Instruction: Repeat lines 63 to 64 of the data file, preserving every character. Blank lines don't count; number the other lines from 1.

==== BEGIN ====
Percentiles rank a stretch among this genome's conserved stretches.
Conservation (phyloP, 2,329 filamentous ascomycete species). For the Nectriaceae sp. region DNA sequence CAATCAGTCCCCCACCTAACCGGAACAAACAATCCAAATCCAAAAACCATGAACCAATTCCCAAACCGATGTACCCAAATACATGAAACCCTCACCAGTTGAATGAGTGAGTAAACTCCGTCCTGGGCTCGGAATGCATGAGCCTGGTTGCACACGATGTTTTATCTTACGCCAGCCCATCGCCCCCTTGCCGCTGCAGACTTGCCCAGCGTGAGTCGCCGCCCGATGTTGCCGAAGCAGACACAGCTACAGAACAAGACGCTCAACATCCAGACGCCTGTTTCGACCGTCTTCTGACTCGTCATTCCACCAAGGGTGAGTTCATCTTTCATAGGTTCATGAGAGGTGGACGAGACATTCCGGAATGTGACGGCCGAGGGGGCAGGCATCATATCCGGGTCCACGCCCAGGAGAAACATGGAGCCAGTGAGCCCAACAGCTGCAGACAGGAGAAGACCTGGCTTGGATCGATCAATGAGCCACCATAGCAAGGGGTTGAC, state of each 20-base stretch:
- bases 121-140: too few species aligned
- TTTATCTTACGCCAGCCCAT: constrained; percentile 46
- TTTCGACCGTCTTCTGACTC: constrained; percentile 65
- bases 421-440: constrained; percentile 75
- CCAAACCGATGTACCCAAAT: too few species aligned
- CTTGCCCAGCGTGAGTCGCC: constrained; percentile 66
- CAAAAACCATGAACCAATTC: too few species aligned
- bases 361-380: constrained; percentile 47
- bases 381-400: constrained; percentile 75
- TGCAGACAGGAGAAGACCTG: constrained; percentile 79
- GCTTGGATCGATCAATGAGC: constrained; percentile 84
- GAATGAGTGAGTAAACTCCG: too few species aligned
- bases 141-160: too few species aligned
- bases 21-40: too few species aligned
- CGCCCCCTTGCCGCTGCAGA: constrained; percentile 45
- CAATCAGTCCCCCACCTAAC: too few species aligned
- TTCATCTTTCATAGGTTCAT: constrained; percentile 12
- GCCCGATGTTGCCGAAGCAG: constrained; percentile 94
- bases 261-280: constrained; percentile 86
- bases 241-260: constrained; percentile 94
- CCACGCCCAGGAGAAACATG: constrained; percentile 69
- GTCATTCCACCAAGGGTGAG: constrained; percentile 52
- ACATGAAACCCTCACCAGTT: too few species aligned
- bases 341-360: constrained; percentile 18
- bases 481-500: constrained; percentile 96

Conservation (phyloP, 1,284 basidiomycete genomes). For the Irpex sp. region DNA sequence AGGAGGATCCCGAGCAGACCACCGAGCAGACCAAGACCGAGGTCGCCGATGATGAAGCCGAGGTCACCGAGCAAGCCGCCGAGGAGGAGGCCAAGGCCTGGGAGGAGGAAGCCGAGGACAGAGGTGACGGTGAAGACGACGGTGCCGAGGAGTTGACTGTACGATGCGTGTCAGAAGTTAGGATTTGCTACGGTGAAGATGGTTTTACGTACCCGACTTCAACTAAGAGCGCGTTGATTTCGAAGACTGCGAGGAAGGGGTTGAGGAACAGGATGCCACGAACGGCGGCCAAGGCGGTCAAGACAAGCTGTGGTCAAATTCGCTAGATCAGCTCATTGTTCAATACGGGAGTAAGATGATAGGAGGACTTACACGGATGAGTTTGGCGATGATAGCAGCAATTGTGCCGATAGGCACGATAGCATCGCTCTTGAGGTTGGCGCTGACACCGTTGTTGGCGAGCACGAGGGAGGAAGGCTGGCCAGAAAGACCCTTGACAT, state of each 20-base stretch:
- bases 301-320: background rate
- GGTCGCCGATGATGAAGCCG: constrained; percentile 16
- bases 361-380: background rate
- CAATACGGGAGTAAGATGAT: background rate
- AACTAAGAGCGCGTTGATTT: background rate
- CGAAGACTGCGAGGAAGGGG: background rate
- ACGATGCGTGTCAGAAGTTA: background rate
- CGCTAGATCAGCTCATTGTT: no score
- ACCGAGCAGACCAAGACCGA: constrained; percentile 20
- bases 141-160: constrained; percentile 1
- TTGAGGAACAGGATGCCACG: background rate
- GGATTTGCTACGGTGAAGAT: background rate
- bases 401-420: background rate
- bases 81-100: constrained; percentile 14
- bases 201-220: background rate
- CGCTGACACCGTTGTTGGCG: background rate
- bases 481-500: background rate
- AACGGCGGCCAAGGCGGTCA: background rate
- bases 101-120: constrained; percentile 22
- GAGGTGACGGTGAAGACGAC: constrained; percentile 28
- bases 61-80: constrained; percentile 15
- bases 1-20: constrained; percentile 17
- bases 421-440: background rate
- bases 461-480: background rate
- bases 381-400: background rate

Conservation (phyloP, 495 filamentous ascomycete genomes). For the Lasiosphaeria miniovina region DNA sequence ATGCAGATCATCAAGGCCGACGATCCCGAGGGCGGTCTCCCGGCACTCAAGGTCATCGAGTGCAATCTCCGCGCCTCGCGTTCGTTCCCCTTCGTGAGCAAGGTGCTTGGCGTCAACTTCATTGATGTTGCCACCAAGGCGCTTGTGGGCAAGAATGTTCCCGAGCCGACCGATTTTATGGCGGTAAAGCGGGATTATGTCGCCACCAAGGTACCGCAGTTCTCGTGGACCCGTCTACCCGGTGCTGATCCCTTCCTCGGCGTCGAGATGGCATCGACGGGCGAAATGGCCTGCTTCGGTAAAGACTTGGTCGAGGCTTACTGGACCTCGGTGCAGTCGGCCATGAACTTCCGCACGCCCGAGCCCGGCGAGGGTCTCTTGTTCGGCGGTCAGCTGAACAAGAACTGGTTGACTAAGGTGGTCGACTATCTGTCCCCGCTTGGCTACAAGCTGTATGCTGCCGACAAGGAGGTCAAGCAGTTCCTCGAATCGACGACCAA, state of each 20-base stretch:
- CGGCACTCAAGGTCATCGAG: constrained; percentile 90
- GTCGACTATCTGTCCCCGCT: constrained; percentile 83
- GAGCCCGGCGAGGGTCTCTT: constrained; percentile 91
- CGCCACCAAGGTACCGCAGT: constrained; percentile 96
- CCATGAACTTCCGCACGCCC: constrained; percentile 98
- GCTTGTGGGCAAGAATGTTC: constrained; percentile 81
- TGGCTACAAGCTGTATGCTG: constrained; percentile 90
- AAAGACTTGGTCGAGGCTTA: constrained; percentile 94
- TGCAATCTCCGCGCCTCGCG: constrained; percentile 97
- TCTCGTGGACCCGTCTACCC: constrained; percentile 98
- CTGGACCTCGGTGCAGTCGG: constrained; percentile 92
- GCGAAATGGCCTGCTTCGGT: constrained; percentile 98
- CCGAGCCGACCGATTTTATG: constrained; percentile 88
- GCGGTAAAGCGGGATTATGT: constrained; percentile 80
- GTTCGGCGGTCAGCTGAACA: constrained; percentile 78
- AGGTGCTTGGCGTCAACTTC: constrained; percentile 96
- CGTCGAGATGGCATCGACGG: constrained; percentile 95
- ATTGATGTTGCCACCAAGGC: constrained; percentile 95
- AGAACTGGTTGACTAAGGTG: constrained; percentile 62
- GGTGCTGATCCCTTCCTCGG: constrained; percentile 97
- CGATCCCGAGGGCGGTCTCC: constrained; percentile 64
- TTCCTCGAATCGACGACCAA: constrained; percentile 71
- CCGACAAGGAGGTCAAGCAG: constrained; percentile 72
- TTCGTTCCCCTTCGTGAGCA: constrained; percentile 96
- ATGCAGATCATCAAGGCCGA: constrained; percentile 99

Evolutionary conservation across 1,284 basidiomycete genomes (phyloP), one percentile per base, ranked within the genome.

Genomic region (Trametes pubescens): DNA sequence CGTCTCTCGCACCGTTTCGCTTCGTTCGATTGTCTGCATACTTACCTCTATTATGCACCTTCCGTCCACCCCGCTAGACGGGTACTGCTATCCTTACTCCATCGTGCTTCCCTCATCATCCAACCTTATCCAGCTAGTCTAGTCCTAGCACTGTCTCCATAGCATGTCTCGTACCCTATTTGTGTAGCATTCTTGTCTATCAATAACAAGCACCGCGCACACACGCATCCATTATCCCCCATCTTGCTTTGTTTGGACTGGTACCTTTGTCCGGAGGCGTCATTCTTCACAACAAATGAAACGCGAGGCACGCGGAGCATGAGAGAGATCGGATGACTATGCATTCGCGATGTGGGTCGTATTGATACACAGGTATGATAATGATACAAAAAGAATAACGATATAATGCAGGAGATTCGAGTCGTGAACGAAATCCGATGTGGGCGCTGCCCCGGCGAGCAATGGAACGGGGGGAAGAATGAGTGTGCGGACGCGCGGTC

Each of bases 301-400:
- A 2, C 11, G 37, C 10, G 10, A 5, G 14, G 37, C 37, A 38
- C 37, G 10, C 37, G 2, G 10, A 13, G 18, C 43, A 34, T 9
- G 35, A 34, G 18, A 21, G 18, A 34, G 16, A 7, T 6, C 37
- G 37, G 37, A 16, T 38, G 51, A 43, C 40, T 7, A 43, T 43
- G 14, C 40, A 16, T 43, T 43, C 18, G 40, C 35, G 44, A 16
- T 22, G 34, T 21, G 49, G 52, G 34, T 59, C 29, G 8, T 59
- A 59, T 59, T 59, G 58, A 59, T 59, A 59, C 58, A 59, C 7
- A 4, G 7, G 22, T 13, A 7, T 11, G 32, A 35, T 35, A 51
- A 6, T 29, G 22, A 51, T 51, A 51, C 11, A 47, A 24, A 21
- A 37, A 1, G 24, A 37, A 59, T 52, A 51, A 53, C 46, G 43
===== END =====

- TGCAATCTCCGCGCCTCGCG: constrained; percentile 97
- TCTCGTGGACCCGTCTACCC: constrained; percentile 98